Select Page

Rebuild better, don’t tear it down (Editorial)

by | Sep 17, 2021

National agriculture groups breathed a measured sigh of relief when tax provisions included in the monstrous $3.5 trillion budget reconciliation legislative package —  part of President Joe Biden’s “Build Back Better” agenda before Congress — preserved the so-called stepped-up basis set for passing down farmland to a younger generation.
The groups’ advocacy played a big role, but the job is not done. According to the American Farm Bureau Federation, the draft bill in the House Ways and Means Committee still includes several provisions impacting family farms, including lowering the current estate tax exemption.
The stepped-up basis allows a farmer to pay capital gains taxes only on the property’s increase in value since the land was inherited, not on the full increase in value since it was purchased by that farmer’s parents or grandparents. Without it, farmers and ranchers are worried their children and grandchildren will struggle too much with capital gains taxes to continue the family business.
When initial proposals did away with the stepped-up basis, farmers mobilized to tell legislators how devasting it would be to keeping their family farm in their family.
A call to action from Farm Bureau generated 18,000 messages from farmers and ranchers to their representatives and senators, explaining how their families and farms would be hurt by the elimination of stepped-up basis. Earlier this summer, all 50 Senate Republicans wrote to Biden, urging him to drop the elimination of stepped-up basis from his American Families Plan proposal.
“If the functional benefit of the step-up in basis were eliminated and transfers subject to the estate tax also become subject to income tax, as you have proposed, many businesses would be forced to pay tax on appreciated gains, including simple inflation, from prior generations of family owners — despite not receiving a penny of actual gain. These taxes would be added to any existing estate tax liability, creating a new backdoor death tax on Americans,” the senators said in the letter.
The American Farm Bureau Federation, along with 46 state Farm Bureaus and 280 organizations representing family-owned agribusinesses, sent a letter today to congressional leaders urging them to leave important tax policies in place as they draft legislation implementing President Biden’s “Build Back Better” agenda.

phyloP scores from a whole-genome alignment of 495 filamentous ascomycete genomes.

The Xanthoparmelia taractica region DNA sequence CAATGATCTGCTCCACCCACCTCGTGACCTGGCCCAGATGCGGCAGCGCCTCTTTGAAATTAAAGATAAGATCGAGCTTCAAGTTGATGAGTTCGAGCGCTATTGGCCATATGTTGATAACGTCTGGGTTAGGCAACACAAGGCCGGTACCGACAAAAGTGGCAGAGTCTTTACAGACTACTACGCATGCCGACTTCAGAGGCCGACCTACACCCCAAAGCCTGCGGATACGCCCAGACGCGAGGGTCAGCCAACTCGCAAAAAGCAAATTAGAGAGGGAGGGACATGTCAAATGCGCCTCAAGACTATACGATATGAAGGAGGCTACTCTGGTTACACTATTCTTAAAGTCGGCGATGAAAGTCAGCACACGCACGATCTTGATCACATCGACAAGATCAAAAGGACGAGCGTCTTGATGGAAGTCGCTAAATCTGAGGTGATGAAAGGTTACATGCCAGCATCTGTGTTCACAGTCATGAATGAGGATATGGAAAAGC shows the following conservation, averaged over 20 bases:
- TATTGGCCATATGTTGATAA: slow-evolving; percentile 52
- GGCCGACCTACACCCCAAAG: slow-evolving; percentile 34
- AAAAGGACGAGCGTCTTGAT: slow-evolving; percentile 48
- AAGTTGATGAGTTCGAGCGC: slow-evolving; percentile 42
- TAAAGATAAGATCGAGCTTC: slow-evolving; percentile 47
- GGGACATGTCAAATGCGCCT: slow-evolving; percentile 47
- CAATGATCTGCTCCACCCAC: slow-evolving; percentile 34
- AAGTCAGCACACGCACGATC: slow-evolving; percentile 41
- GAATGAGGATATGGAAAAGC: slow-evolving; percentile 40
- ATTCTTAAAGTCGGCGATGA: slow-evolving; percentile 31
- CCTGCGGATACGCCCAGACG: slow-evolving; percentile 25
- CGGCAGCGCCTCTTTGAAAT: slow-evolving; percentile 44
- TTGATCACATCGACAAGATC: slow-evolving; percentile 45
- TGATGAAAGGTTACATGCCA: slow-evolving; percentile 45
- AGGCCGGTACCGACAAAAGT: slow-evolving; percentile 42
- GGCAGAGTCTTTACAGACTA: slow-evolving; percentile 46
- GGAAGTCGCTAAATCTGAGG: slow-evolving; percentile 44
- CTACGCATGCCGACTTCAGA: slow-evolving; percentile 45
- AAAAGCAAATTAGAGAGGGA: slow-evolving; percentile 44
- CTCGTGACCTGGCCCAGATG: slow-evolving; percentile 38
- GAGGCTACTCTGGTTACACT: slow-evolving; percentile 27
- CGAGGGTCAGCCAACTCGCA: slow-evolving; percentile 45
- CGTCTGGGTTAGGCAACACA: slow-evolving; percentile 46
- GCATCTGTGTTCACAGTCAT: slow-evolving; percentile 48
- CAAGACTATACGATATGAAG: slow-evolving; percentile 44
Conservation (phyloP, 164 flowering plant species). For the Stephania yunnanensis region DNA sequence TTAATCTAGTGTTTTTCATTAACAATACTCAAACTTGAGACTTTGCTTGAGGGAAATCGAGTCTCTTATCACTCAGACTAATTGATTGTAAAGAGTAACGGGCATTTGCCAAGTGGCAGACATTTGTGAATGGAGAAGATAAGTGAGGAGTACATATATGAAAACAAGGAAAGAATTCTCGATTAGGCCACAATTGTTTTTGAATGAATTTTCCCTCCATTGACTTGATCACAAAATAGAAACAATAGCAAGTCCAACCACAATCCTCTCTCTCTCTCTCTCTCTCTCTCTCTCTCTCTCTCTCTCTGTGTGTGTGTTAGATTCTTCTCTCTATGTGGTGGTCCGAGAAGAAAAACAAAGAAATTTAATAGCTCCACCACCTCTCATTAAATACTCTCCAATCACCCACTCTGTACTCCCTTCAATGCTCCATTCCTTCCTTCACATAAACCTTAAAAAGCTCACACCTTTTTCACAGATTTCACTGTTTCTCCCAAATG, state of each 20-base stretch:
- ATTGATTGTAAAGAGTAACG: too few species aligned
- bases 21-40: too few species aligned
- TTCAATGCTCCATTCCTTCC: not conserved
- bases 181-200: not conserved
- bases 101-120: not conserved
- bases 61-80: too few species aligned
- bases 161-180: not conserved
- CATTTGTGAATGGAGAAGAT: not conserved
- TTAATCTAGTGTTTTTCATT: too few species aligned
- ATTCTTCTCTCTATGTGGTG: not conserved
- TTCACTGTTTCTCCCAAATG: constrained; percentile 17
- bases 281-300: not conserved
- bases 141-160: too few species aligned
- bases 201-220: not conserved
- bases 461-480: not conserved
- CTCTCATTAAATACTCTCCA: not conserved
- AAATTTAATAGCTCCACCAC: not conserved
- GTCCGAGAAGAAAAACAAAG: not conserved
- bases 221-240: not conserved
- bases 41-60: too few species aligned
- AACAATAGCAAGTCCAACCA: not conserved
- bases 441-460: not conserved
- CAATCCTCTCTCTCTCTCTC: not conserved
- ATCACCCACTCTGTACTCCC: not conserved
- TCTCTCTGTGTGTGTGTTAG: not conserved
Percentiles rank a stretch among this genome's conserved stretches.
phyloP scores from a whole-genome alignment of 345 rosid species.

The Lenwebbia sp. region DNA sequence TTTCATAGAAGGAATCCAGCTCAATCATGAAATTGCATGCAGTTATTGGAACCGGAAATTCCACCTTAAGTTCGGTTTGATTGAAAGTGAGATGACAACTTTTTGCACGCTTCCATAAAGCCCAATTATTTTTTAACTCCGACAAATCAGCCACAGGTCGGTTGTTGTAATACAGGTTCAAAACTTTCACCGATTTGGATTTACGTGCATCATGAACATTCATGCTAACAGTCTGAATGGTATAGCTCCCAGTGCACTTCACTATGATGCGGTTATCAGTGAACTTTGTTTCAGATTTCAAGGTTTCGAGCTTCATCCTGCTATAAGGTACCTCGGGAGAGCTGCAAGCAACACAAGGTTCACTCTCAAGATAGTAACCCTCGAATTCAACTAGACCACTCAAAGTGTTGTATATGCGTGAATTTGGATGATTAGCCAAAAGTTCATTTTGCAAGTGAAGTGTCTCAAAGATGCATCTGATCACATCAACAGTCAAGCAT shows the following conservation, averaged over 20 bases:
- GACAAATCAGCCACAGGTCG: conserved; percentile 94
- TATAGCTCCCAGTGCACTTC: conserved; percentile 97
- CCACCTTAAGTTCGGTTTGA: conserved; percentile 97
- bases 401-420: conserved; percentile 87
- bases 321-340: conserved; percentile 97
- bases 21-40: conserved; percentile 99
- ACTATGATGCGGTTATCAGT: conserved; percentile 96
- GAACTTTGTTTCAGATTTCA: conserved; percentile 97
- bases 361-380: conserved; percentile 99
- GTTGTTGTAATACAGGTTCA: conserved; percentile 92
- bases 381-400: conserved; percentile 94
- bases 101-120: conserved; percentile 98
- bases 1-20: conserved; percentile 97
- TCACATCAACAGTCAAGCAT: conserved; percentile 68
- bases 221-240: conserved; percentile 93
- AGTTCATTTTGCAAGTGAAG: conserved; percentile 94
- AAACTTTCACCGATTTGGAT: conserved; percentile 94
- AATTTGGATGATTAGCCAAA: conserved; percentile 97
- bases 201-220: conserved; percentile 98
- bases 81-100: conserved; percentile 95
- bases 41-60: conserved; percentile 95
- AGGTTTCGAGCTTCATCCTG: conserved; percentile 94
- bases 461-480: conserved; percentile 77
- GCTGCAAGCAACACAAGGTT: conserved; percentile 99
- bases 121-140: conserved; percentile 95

The letter addressed key tax provisions that make it possible for farmers and ranchers to survive and pass their businesses on to the next generation. The stepped-up basis was one, but also included were reducing the estate tax, continuing the 199A small business deduction and retaining like-kind exchanges.
“The policies Congress enacts now will determine agricultural producers’ ability to secure affordable land to start or expand their operations,” the letter said. “Regardless of whether a business has already been passed down through multiple generations or is just starting out, the key to their longevity is a continued ability to transition when a family member or business partner dies. For this reason, we firmly believe the current federal estate tax code provisions must be maintained.”
The farming groups who flooded congressional offices with letters earlier, pledged to continue the effort as the bill moves through the federal channels.
These tools are as crucial as ever in preserving farms and farmers of the future. Farmers 65 and older outnumber those 35 and under by a four-to-one margin. More than 370 million acres are expected to change hands in the next two decades. Taking these tools away will ensure fewer farms and farmers can continue, further consolidating the industry pushing our remaining food producers to the margins of society.
If President Biden wants to “build back better” a good way to do that is to let the next generation of agriculture build upon the foundation generations before them have created, not help in tearing it down.

 

 

© American Farm Publications | Site designed by Diving Dog Creative